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Michel Roland-Guill

P.L.E. Consulting: Redéfinir des vecteurs de lecture - 0 views

  • la “lecture industrielle” (lecture sur supports informatiques) demande davantage de compétences que la lecture sur papier
  • « La Singularité technologique est un concept, selon lequel, à partir d'un point hypothétique de son évolution technologique, la civilisation humaine sera dépassée par les machines – au-delà de ce point, le progrès n’est plus l’œuvre que d'intelligences artificielles, elles-mêmes en constante progression. Il induit des changements tels sur l'environnement que l’Homme d’avant la Singularité ne peut ni les appréhender ni les prédire de manière fiable. » Définition Wikipédia
  • l’extrême contemporain
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  • les époques à mutations rapides génèrent des sociétés “fragmentées”, au sein desquelles les changements se diffusent de façon asynchrone
  • Peut-on éditer dans l’extrême contemporain ?
Michel Roland-Guill

Orthographic Processing in Baboons (Papio papio) - 1 views

  • Our results demonstrate that basic orthographic processing skills can be acquired in the absence of preexisting linguistic representations.
  • The computation of letter identities and their relative positions is referred to as orthographic processing, and there is a large consensus today that such processing represents the first “language-specific” stage of the reading process that follows the operations involved in the control of eye movements (bringing words into the focus of central vision) and early visual processing (enabling visual feature extraction; Fig. 1A) (1–4). In the present study, we examined whether the ability to efficiently process orthographic information can operate in the absence of prior linguistic knowledge.
  • Orthographic processing lies at the interface between the visual processing and the linguistic processing involved in written language comprehension.
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  • Dehaene and colleagues proposed that skilled reading involves an adaptation of general object-identification processes in ventral occipitotemporal brain areas to the specific characteristics of printed words
  • according to the dominant theories of reading, orthographic processing is still primarily considered to be an extension of already established linguistic skills in the domain of spoken language processing
  • We challenged the hypothesis that learning an orthographic code depends on preexisting linguistic knowledge by investigating whether nonhuman primates can learn this skill.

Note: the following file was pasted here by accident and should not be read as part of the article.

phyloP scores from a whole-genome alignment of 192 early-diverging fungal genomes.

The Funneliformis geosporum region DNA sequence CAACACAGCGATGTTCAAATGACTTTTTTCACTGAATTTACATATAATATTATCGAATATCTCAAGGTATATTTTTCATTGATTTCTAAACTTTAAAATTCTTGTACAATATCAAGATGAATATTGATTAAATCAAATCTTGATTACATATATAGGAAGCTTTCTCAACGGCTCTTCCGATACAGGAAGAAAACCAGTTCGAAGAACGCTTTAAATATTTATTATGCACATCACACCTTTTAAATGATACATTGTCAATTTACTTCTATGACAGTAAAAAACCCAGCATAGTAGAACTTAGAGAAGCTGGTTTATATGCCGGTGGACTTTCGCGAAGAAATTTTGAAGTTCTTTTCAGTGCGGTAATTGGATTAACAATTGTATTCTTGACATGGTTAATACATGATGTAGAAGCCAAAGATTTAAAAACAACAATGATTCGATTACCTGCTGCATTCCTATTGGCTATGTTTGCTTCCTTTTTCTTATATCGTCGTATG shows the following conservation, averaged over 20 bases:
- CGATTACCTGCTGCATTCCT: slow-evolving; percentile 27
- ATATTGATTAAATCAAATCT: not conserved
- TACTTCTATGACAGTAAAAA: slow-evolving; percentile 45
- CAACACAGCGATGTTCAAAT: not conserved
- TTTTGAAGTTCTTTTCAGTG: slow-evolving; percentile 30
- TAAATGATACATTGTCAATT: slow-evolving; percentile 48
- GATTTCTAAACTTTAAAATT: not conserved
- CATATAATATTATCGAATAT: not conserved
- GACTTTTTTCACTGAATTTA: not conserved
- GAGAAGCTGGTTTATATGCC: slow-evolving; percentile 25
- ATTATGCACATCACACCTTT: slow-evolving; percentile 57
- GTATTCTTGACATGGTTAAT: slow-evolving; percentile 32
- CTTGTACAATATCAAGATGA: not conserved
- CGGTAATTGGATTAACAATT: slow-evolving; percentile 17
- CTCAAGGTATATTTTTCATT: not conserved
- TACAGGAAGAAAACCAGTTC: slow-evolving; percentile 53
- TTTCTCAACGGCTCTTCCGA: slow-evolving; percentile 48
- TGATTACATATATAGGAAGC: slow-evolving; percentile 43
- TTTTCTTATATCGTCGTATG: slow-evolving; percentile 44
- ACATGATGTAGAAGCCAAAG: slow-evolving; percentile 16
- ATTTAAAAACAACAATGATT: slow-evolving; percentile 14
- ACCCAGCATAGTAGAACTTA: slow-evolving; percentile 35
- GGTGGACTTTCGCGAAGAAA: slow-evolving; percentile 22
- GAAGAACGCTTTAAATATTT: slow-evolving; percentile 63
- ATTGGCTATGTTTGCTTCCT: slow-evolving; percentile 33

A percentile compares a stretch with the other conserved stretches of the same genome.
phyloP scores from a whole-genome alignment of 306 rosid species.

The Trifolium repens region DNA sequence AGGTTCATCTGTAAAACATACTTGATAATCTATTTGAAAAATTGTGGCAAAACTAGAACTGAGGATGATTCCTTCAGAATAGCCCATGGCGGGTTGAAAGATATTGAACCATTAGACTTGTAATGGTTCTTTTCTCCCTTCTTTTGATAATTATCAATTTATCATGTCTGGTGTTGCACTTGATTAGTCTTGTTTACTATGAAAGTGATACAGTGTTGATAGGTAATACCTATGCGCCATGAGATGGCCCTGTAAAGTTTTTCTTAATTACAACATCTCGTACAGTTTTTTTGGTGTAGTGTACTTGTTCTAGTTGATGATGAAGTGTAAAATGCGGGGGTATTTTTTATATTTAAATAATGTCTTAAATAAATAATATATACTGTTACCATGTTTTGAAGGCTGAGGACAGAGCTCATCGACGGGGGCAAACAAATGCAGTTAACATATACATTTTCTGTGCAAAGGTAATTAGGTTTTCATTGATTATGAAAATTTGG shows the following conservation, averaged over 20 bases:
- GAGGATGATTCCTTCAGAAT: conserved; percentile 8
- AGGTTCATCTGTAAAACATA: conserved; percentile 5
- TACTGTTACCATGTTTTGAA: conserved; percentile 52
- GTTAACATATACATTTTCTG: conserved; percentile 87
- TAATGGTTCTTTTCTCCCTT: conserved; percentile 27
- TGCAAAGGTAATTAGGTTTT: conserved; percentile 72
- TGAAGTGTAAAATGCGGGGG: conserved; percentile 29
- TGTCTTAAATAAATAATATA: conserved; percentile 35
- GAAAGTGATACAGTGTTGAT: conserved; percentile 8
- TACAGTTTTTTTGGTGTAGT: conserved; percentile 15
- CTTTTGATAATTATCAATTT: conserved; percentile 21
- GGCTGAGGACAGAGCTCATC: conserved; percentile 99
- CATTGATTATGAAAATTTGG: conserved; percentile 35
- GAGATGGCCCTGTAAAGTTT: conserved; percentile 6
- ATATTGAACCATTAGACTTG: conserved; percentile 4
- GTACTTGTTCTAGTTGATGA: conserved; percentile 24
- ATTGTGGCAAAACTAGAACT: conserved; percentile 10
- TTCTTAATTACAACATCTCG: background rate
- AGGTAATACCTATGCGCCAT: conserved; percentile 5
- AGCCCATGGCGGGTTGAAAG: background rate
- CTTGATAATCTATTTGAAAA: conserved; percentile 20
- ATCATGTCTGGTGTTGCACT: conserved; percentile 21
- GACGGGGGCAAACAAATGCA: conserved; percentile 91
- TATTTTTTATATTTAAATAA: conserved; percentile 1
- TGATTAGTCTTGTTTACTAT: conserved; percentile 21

• the word versus nonword discrimination could be made implicitly on the basis of statistical dependencies between letters.
  • More detailed analyses revealed that baboons were not simply memorizing the word stimuli but had learned to discriminate words from nonwords on the basis of differences in the frequency of letter combinations in the two categories of stimuli (i.e., statistical learning).
  • words that were seen for the first time triggered significantly fewer “nonword” responses than did the nonword stimuli
  • Even more striking is the strong linear relation, shown in Fig. 4, between accuracy in response to nonword stimuli and their orthographic similarity to words that the baboons had already learned. The more similar a nonword was to a known word, the more false positive responses it produced.
  • Our findings have two important theoretical implications. First, they suggest that statistical learning is a powerful universal (i.e., cross-species) mechanism that might well be the basis for learning higher-order (linguistic) categories that facilitate the evolution of natural language (18, 19). Second, our results suggest that orthographic processing may, at least partly, be constrained by general principles of visual object processing shared by monkeys and humans.
  • Our study may therefore help explain the success of the human cultural choice of visually representing words using combinations of aligned, spatially compact, ordered sequences of symbols. The primate brain might therefore be better prepared than previously thought to process printed words, hence facilitating the initial steps toward mastering one of the most complex of human skills: reading.
  • Our results indicate that baboons were coding the word and nonword stimuli as a set of letter identities arranged in a particular order. Baboons had learned to discriminate different letters from each other (letter identity) and to associate those letter identities with positional information. Their coding of the statistical dependencies between position-coded letters is reflected in (i) their ability to discriminate novel words from nonwords (i.e., generalization), (ii) the significant correlation between bigram frequency and the accuracy of responses to words, and (iii) the increase in errors in response to nonword stimuli that were orthographically more similar to known words.
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